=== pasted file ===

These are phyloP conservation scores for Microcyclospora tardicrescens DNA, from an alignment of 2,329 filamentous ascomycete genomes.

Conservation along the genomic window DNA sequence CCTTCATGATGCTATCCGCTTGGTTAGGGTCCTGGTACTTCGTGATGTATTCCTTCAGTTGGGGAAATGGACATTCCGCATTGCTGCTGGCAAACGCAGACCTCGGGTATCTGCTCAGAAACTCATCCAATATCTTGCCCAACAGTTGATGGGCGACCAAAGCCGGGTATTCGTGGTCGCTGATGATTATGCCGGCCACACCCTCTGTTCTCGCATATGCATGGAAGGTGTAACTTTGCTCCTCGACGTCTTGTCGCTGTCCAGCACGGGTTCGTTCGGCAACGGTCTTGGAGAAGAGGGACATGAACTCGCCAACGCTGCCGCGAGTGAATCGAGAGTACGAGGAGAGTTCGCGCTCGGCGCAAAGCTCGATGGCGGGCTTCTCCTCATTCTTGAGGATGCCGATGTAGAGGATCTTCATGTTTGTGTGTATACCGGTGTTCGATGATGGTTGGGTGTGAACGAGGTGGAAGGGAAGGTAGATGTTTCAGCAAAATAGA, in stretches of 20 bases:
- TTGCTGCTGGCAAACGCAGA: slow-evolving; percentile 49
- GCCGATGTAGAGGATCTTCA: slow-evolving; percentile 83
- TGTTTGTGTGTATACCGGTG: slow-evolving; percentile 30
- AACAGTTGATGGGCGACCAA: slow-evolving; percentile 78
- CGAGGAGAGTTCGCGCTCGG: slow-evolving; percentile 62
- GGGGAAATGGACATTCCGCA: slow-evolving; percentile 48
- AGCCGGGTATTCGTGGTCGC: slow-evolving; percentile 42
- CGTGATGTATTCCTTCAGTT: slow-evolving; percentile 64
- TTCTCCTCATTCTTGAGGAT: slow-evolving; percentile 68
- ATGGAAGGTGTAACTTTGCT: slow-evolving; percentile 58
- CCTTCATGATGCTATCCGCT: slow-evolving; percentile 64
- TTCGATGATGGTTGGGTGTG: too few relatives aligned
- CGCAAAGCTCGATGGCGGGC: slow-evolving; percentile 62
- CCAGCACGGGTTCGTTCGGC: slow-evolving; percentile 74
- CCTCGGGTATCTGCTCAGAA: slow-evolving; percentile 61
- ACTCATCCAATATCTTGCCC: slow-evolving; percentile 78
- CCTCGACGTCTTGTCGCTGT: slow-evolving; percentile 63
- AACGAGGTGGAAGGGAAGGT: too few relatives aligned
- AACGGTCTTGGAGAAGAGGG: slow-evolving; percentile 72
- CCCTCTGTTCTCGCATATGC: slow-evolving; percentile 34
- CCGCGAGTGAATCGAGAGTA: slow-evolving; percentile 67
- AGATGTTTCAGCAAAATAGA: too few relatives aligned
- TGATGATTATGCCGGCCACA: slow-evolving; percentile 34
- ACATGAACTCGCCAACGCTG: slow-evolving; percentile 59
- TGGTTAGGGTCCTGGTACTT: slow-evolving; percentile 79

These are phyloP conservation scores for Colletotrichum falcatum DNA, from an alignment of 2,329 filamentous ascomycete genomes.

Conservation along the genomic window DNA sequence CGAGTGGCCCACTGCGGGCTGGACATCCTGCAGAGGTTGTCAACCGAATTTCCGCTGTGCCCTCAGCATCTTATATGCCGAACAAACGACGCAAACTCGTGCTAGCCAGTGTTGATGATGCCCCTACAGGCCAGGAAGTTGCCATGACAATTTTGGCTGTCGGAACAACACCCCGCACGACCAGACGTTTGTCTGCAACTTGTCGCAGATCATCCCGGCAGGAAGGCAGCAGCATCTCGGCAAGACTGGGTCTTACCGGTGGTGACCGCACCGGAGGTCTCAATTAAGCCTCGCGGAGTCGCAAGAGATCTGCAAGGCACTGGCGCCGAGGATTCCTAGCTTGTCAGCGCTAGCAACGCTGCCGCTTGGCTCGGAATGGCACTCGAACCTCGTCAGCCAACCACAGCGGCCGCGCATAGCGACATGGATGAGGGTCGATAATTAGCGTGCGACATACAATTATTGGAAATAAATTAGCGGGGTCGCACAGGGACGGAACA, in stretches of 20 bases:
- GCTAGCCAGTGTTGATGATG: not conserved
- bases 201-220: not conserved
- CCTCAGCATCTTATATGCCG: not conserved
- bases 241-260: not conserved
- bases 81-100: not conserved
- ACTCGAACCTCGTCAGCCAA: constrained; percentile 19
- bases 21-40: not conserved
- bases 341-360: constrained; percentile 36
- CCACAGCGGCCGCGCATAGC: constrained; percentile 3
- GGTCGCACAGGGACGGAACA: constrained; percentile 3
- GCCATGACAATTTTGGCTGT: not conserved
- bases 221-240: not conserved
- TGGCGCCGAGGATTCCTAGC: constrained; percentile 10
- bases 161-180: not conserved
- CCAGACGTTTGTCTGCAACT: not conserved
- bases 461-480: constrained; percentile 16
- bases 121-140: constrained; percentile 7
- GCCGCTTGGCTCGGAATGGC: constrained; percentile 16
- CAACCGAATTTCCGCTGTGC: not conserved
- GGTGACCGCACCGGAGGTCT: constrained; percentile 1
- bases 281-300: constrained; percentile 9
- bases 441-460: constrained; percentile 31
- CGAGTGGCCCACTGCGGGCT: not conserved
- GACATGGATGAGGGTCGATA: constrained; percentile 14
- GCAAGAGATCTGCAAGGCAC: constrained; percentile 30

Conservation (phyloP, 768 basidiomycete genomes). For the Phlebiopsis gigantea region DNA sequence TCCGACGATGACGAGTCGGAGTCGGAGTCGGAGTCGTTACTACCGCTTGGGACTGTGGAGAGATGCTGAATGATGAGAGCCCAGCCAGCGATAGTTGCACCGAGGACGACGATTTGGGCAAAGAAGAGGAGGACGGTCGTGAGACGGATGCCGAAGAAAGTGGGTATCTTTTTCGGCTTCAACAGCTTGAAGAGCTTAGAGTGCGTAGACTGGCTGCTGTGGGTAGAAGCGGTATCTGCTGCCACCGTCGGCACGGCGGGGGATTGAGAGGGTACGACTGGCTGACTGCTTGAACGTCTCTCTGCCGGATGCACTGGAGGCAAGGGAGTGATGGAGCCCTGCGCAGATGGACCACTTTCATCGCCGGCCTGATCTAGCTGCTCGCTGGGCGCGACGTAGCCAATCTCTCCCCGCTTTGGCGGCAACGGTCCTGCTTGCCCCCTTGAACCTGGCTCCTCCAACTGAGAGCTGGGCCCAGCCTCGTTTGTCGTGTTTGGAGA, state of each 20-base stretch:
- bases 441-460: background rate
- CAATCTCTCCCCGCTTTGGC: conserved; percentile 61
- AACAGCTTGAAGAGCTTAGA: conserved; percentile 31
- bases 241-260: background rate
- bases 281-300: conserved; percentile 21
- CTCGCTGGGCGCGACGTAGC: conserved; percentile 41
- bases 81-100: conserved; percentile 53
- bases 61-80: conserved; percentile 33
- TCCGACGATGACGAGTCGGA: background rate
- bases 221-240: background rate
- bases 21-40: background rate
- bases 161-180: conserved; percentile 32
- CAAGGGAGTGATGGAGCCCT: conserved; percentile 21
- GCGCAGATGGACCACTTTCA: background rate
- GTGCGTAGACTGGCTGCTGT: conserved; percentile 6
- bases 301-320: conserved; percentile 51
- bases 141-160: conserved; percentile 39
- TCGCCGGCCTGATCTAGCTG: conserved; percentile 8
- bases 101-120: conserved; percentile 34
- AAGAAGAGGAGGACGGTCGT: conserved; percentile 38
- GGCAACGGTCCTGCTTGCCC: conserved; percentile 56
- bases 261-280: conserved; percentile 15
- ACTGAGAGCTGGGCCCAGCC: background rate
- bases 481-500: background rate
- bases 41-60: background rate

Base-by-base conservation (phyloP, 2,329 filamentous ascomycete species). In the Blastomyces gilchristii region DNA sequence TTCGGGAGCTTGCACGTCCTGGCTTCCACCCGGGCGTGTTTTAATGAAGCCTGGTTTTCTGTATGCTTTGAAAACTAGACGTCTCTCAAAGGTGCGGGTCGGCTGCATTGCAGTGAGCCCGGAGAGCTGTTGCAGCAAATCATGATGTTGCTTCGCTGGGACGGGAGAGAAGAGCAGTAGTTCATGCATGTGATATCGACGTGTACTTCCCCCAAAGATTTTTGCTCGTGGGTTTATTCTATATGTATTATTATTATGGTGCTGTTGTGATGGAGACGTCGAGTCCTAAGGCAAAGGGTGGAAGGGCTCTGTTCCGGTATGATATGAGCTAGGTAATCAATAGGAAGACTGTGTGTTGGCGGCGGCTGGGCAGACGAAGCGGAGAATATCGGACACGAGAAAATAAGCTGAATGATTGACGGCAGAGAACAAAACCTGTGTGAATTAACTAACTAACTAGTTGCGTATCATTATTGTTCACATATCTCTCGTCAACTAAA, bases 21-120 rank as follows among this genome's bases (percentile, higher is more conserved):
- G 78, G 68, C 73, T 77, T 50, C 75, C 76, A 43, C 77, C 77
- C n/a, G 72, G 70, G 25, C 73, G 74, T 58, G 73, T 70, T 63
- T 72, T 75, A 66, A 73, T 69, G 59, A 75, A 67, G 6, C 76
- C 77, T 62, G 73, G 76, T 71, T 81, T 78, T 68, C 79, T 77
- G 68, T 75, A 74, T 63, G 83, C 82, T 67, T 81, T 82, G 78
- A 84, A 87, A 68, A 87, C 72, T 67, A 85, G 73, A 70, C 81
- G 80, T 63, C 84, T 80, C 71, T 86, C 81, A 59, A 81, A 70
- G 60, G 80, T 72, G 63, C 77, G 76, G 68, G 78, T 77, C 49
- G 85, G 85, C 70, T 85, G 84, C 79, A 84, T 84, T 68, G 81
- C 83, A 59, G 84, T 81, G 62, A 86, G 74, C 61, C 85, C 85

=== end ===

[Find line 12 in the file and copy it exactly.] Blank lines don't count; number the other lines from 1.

- ATGGAAGGTGTAACTTTGCT: slow-evolving; percentile 58